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South Korea: The Korea Trade-Investment Promotion Agency (KOTRA)’s seven offices across the United States received more than $5 million from Seoul headquarters in the six months through November:

  • KOTRA Los Angeles: $2.13 million;
  • KOTRA New York: $1.13 million;
  • KOTRA Chicago: $697,000;
  • KOTRA Silicon Valley: $476,000;
  • KOTRA Dallas: $333,000;
  • KOTRA Detroit: $206,000; and
  • KOTRA Washington: $170,000.

During the period the offices registered eight new foreign agents with the US Department of Justice:

  • Deputy Director General Eun Joo Chung, KOTRA Los Angeles;
  • Deputy Director Dong Hyun Kho, KOTRA Los Angeles;
  • General Manager Chulmin Kim, KOTRA Los Angeles;
  • Director General Choongsik Jang, KOTRA Detroit;
  • Director General Yungsun Lee, KOTRA Chicago;
  • Director Seok Hwan Lee, KOTRA Chicago;
  • Manager Jiwon Seo, KOTRA Silicon Valley; and
  • Director Youngtae Kim, Kotra Washington.

Europe

Germany: New York PR firm KARV Communications has just disclosed work dating back to 2015 for Germany’s Stiftung Pressischer Kulturbesitz (SPK), which KARV lobbying filings describe as a “Smithsonian-like consortium of museums, archives, and research institutions in Berlin, Germany.” KARV is working with law firm Wiggin and Dana in representing the SPK in litigation concerning allegations that one of its collections of medieval reliquaries was sold by Jewish art dealers to Nazi leaders under duress in the 1930s. The firm has been paid $632,000 for the work since May 2015.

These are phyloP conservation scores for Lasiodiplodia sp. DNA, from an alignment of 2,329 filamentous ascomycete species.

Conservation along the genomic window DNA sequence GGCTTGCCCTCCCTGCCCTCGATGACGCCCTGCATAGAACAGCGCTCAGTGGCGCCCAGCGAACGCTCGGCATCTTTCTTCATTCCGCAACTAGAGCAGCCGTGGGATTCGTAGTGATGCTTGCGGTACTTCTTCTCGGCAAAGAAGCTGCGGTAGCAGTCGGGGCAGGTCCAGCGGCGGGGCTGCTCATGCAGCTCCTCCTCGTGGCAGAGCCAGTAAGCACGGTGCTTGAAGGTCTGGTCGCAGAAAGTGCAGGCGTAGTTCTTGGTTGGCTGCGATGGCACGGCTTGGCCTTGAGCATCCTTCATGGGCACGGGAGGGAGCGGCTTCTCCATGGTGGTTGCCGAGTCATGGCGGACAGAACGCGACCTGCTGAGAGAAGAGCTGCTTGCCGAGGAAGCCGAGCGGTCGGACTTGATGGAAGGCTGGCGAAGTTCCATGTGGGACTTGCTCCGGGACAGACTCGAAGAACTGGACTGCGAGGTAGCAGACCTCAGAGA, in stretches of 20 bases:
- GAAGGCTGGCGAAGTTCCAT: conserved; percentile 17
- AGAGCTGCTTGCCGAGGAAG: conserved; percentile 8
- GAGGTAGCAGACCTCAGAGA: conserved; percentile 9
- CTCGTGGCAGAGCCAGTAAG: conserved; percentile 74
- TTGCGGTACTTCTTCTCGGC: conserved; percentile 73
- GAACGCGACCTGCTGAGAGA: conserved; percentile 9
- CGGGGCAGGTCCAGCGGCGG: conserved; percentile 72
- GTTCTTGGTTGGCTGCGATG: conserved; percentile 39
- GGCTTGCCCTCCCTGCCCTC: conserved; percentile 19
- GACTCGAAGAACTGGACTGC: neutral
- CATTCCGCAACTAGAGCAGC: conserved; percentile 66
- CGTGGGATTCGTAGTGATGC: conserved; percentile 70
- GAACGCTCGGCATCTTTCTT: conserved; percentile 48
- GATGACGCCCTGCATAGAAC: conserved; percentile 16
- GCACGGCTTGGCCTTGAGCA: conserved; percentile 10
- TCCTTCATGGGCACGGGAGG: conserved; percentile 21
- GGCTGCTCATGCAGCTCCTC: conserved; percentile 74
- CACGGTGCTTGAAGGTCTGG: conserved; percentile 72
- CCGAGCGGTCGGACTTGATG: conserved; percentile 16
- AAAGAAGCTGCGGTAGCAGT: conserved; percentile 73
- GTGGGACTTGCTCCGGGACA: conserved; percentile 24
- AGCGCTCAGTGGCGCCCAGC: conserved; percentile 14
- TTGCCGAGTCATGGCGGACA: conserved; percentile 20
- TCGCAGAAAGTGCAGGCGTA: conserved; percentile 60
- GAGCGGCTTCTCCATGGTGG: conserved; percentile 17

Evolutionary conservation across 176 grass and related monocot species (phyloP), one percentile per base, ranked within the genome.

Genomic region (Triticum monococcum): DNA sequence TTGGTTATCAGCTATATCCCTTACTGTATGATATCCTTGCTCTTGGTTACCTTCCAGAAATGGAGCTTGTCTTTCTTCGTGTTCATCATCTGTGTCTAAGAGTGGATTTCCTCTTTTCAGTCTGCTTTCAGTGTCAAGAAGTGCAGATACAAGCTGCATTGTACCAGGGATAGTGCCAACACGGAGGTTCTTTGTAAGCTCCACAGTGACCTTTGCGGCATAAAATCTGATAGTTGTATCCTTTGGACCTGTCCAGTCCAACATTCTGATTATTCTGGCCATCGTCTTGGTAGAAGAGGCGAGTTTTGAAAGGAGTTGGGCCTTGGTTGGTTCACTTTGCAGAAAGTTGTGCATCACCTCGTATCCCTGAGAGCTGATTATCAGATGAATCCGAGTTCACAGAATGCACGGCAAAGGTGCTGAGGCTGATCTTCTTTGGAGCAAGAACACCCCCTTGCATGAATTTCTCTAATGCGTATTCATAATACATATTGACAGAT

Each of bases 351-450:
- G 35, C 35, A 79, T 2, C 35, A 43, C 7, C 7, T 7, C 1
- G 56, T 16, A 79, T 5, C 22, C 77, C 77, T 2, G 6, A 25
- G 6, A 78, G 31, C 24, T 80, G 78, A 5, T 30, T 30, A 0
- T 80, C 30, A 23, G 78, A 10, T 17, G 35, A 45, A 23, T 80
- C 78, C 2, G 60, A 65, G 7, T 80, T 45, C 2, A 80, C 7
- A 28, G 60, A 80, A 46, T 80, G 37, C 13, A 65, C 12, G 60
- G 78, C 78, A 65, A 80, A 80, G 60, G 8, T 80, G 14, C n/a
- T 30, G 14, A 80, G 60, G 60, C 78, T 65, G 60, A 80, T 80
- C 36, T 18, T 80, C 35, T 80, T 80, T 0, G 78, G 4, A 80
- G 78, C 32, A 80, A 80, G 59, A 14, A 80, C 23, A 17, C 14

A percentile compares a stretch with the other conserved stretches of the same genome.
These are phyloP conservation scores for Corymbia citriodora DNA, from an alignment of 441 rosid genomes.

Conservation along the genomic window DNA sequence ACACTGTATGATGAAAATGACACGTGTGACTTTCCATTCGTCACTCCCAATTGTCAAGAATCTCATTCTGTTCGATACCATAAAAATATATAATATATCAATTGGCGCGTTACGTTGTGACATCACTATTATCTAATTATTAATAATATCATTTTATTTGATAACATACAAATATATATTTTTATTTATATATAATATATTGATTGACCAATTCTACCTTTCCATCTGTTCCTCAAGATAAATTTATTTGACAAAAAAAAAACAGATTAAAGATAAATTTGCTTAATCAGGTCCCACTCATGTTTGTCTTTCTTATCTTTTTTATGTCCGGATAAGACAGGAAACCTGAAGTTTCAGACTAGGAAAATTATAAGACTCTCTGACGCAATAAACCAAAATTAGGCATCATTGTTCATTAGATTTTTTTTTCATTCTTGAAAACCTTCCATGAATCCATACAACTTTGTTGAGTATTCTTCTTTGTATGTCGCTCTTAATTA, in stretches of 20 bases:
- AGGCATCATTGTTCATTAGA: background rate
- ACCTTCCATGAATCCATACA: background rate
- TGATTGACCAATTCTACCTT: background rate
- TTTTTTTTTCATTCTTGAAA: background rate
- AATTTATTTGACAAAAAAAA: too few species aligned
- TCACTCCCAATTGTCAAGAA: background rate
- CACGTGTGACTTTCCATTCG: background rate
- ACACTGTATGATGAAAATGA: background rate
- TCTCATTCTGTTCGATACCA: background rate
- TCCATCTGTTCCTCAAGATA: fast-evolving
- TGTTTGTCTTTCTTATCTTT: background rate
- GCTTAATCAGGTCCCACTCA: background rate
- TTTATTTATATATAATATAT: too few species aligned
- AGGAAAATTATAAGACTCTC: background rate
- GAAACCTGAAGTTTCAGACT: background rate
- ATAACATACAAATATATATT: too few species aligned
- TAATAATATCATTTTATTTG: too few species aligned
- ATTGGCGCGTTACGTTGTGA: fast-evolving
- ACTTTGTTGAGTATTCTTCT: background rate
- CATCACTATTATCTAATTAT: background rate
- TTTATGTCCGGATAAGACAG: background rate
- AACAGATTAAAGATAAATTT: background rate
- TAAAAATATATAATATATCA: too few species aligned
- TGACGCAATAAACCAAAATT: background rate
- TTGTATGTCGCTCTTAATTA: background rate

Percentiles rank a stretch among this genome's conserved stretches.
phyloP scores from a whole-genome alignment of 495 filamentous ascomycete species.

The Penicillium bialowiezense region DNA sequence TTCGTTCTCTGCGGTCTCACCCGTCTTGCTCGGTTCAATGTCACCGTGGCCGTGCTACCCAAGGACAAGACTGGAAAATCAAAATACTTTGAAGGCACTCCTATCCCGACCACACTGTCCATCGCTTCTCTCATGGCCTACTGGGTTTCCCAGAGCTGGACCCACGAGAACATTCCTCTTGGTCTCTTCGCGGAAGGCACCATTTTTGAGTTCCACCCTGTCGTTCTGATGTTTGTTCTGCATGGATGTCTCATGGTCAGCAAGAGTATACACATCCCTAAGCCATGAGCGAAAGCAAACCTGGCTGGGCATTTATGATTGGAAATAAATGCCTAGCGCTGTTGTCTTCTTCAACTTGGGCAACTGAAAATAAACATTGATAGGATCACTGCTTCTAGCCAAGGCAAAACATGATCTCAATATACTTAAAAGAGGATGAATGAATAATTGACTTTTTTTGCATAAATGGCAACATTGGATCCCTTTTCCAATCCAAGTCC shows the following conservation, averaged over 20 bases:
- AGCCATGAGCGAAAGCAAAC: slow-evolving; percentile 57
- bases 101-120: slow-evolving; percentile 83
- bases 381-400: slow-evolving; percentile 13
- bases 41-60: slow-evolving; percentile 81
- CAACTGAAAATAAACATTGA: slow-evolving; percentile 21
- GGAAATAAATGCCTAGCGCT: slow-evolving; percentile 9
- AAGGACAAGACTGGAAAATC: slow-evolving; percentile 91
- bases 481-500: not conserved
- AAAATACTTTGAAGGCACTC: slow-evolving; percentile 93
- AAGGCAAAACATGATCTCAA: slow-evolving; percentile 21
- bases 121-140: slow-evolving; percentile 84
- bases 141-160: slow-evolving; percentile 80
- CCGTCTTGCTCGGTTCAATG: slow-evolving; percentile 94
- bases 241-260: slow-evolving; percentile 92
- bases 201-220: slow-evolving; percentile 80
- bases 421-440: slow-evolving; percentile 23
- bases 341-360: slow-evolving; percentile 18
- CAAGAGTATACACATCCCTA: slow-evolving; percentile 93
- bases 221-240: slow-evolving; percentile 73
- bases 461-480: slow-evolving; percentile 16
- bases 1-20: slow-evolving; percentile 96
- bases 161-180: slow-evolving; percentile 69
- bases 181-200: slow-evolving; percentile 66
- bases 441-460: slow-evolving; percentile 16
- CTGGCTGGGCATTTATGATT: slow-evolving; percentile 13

The disclosure comes just as the Supreme Court heard arguments this week from Wiggin and Dana lawyer Jonathan Freiman that the SPK is protected from having to provide restitution under the Foreign Sovereign Immunities Act. Heirs to the art dealers argue that the sale is covered by the expropriation exception to the act, which lets U.S. courts hear claims against foreign sovereigns when “rights in property taken in violation of international law” are at issue. The belated disclosure of KARV’s PR work in the case comes as US lobbying and public relations firms continue to register years-old contracts with foreign entities as the Department of Justice takes a more aggressive stance on what constitutes foreign influence operations.

Middle East

Qatar: The Embassy of Qatar paid Washington law firm Venable $270,000 during the six months through October, according to a new lobbying filing. During that time former Rep. Bart Stupak (D-Mich.), now a partner at the firm, met with House Foreign Affairs Committee Chairman Eliot Engel (D-N.Y.) and committee members Tom Malinowski (D-N.J.) and Collin Allred (D-Texas) to discuss the Saudi-UAE embargo of Qatar and congressional concerns with arms sales to Saudi Arabia.